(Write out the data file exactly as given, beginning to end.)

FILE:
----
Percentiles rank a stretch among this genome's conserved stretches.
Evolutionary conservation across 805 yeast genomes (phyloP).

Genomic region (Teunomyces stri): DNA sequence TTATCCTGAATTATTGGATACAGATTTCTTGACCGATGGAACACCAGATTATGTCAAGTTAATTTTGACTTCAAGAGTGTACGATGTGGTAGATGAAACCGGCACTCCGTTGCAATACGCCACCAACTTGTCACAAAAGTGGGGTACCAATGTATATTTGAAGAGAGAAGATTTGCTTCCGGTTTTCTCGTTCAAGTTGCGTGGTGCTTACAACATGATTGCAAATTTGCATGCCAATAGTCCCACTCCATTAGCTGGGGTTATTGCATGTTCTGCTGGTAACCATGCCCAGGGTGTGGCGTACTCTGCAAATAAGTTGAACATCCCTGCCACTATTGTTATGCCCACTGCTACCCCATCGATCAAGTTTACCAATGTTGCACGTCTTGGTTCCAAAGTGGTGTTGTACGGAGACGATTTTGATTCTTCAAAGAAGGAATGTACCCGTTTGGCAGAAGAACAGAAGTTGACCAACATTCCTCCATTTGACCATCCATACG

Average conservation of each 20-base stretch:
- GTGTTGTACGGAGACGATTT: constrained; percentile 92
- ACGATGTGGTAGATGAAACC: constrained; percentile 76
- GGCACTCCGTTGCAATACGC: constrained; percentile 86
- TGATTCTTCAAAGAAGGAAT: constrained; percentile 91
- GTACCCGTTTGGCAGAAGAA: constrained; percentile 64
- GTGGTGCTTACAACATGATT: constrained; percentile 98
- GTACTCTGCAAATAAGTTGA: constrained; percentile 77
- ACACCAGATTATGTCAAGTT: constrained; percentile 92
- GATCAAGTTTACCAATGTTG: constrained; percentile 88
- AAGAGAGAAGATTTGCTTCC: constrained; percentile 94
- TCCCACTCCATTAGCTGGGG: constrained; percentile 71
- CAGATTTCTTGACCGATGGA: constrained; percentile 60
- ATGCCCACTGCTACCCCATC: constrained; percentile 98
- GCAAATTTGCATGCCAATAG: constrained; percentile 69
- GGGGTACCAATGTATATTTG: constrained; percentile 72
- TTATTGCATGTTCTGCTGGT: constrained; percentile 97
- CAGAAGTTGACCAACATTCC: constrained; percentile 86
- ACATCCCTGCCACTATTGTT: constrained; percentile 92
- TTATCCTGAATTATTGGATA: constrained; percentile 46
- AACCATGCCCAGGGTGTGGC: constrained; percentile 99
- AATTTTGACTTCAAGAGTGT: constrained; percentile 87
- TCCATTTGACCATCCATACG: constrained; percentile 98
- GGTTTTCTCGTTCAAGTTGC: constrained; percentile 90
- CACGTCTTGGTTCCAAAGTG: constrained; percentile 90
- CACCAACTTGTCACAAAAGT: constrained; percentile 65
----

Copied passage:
Percentiles rank a stretch among this genome's conserved stretches.
Evolutionary conservation across 805 yeast genomes (phyloP).

Genomic region (Teunomyces stri): DNA sequence TTATCCTGAATTATTGGATACAGATTTCTTGACCGATGGAACACCAGATTATGTCAAGTTAATTTTGACTTCAAGAGTGTACGATGTGGTAGATGAAACCGGCACTCCGTTGCAATACGCCACCAACTTGTCACAAAAGTGGGGTACCAATGTATATTTGAAGAGAGAAGATTTGCTTCCGGTTTTCTCGTTCAAGTTGCGTGGTGCTTACAACATGATTGCAAATTTGCATGCCAATAGTCCCACTCCATTAGCTGGGGTTATTGCATGTTCTGCTGGTAACCATGCCCAGGGTGTGGCGTACTCTGCAAATAAGTTGAACATCCCTGCCACTATTGTTATGCCCACTGCTACCCCATCGATCAAGTTTACCAATGTTGCACGTCTTGGTTCCAAAGTGGTGTTGTACGGAGACGATTTTGATTCTTCAAAGAAGGAATGTACCCGTTTGGCAGAAGAACAGAAGTTGACCAACATTCCTCCATTTGACCATCCATACG

Average conservation of each 20-base stretch:
- GTGTTGTACGGAGACGATTT: constrained; percentile 92
- ACGATGTGGTAGATGAAACC: constrained; percentile 76
- GGCACTCCGTTGCAATACGC: constrained; percentile 86
- TGATTCTTCAAAGAAGGAAT: constrained; percentile 91
- GTACCCGTTTGGCAGAAGAA: constrained; percentile 64
- GTGGTGCTTACAACATGATT: constrained; percentile 98
- GTACTCTGCAAATAAGTTGA: constrained; percentile 77
- ACACCAGATTATGTCAAGTT: constrained; percentile 92
- GATCAAGTTTACCAATGTTG: constrained; percentile 88
- AAGAGAGAAGATTTGCTTCC: constrained; percentile 94
- TCCCACTCCATTAGCTGGGG: constrained; percentile 71
- CAGATTTCTTGACCGATGGA: constrained; percentile 60
- ATGCCCACTGCTACCCCATC: constrained; percentile 98
- GCAAATTTGCATGCCAATAG: constrained; percentile 69
- GGGGTACCAATGTATATTTG: constrained; percentile 72
- TTATTGCATGTTCTGCTGGT: constrained; percentile 97
- CAGAAGTTGACCAACATTCC: constrained; percentile 86
- ACATCCCTGCCACTATTGTT: constrained; percentile 92
- TTATCCTGAATTATTGGATA: constrained; percentile 46
- AACCATGCCCAGGGTGTGGC: constrained; percentile 99
- AATTTTGACTTCAAGAGTGT: constrained; percentile 87
- TCCATTTGACCATCCATACG: constrained; percentile 98
- GGTTTTCTCGTTCAAGTTGC: constrained; percentile 90
- CACGTCTTGGTTCCAAAGTG: constrained; percentile 90
- CACCAACTTGTCACAAAAGT: constrained; percentile 65